War of the Rebellion: Serial 073 Page 0260 THE ATLANTA CAMPAIGN. Chapter L.

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One hundred and eleventh Pennsylvania Veteran Volunteers. On the morning of the 31st was relieved and ordered to the rear line of works.

On the morning of June 1 was relieved by a regiment of the Fifteenth Corps, and moved four miles to the left of an old position. The regiment lost in this engagement 14 enlisted men wounded. Marched June 2 at 11 a.m., and encamped about 3 p.m. in the woods. During June 3,4, and 5 were lying in camp, nothing of interest transpiring. Marched about 5 a.m. on the morning of the 6th; halted at 2 p.m. and were building breast-works. During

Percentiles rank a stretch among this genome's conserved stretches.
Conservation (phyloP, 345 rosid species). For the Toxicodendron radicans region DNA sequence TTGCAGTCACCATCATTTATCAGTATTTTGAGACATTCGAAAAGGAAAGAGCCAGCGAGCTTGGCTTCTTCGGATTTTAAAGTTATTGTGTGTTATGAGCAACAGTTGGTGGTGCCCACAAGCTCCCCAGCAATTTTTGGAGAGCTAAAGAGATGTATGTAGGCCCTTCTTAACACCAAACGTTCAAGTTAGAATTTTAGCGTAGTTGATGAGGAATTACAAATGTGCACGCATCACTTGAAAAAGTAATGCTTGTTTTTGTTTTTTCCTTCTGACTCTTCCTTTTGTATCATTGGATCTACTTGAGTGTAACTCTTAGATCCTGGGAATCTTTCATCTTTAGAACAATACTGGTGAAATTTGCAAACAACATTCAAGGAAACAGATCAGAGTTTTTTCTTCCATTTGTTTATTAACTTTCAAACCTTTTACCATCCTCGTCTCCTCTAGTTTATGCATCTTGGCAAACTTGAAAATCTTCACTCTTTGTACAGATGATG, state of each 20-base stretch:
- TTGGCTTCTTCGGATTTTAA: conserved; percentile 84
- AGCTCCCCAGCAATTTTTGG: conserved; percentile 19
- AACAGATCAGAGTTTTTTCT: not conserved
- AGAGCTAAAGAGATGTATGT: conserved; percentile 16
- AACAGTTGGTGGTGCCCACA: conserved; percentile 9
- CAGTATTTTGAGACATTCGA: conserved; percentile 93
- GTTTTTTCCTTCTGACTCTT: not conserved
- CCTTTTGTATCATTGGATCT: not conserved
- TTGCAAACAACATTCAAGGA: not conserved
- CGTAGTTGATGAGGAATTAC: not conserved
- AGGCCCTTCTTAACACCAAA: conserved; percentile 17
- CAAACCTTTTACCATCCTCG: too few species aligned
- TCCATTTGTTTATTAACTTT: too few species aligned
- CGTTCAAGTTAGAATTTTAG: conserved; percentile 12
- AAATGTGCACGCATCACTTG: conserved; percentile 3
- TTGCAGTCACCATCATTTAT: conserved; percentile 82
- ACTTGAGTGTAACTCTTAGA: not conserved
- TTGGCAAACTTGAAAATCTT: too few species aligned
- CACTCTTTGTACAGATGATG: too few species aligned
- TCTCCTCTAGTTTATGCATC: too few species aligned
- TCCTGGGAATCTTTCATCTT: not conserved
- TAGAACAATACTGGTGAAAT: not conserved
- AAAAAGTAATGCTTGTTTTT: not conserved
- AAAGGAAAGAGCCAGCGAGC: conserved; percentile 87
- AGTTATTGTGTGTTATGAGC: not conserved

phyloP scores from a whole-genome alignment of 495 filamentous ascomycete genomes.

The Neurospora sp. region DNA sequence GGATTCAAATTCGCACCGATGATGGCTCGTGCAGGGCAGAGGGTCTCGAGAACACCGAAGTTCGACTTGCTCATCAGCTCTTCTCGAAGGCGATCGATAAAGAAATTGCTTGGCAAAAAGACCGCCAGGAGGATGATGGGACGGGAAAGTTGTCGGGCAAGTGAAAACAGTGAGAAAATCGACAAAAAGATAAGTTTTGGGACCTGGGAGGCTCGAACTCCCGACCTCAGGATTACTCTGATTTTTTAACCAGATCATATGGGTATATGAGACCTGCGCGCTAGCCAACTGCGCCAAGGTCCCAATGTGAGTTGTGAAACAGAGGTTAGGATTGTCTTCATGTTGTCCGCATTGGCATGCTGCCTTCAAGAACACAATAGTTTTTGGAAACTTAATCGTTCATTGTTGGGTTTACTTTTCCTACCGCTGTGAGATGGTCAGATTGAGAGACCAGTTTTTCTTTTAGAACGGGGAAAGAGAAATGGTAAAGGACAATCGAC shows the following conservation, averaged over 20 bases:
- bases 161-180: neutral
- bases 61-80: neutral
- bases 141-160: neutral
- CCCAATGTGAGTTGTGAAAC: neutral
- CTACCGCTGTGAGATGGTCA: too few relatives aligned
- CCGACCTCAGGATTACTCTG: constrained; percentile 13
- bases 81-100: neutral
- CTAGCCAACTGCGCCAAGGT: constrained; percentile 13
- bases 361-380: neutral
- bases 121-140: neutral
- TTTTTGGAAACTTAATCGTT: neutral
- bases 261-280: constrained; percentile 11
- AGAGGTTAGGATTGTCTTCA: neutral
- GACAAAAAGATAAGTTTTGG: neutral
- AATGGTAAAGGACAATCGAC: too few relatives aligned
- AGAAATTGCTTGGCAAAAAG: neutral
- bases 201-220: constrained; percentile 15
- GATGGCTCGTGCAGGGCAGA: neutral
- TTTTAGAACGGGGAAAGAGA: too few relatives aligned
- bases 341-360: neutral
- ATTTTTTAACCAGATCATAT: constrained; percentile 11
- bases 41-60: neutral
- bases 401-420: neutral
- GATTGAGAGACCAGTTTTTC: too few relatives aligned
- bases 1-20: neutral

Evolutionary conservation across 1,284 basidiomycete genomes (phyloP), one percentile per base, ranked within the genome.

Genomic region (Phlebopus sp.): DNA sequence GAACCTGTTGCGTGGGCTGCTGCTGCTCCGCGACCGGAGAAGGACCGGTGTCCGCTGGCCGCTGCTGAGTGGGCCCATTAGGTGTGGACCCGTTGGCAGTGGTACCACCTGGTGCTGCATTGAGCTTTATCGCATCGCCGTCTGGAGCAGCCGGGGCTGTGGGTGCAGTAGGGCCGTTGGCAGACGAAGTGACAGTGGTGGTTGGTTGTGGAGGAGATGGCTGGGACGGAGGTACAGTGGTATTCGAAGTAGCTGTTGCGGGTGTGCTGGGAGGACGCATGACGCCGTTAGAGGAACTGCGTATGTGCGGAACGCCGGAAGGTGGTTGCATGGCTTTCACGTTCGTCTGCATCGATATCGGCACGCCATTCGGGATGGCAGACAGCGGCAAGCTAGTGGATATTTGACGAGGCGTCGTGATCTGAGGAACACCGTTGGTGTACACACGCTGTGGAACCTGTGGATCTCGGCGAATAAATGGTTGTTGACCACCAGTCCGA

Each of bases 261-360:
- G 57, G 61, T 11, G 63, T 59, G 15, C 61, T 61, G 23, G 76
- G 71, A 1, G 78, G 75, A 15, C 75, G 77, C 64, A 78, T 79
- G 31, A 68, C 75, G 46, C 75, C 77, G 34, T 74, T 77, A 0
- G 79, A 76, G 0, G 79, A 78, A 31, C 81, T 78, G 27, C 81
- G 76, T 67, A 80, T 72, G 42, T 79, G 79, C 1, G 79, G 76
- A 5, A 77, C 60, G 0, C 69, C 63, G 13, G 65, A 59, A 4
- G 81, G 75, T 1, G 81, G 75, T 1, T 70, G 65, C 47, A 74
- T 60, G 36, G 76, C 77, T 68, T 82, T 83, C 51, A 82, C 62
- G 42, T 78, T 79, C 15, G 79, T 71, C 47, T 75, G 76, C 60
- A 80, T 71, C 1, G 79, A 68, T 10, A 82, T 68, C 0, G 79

June 7,8,9,10, and 11 in camp near Allatoona Creek. On the morning of June 12 received orders to march to the rear, for the purpose of guarding the wagon train; moved back, selected a position, and erecting breast-works remained here June 13. On the morning of June 14 received orders to rejoin brigade, and encamped about 4 p.m. On June 15 marched about half a mile. We formed in line of battle, the Seventy-third Pennsylvania Veteran Volunteers being the extreme right of the brigade; connected on the left by One hundred and nineteenth New York Volunteers; moved forward along the crest of a hill, when orders came to march straight forward. In gaining the summit of a hill in our direct front, we were met by the enemy's skirmishers, who poured a very heavy fire into our lines. The skirmishers received orders to move forward at double-quick, driving the enemy's skirmishers back. Our skirmishers rejoining our main line, we moved forward, driving the enemy in to their works. We received orders to halt, and commenced a heavy fire, engaging the enemy from their works. It becoming dark, all heavy firing ceased, and during the night received orders to fortify our position. On the morning of the 16th the firing right was withdrawn. The enemy advanced their skirmishers and compelled my line to move back to a new position where, we remained during the day. In this engagement I am compelled to mention the loss of Captain Henry Hess, Company H, Seventy-third Pennsylvania Veteran Volunteers, who was a brave and efficient officer. In him the regiment [lost] one of its best soldiers. Captain Samuel D. Miller of Company B, and Lieutenant A. Harlfinger were severely wounded. In this engagement the regiment suffered severely, losing 3 commissioned officers and 36 enlisted men wounded, and 2 enlisted men killed. During the night of the 16th the enemy left. On the morning of the 17th again resumed march, coming up with the enemy at 11 a.m.; formed in second line of battle, connecting on the right [with] One hundred and nineteenth New York Volunteers, on the left with One hundred and ninth Pennsylvania Volunteers; advancing about 300 yards, halted and commenced erecting breast-works. During the 18th remained in breast-works. On the 19th the enemy retreated. We advanced and halted about 2 p.m. On the 20th moved to the right, relieving part of the First Division. On the 21st was relieved at 8 a.m. by the Fourth Corps, and moved slightly to the right. On the 22nd moved forward into line, taking position on edge of woods; erected breast-works and moved slightly to the right. From the 23rd to 26th remained in position near Kenesaw Mountain. On the 27th moved to the left of the line and advanced over the works in line of battle, and advanced in line of battle over an open field, advancing through the woods; halted on the edge and erected breast-works. During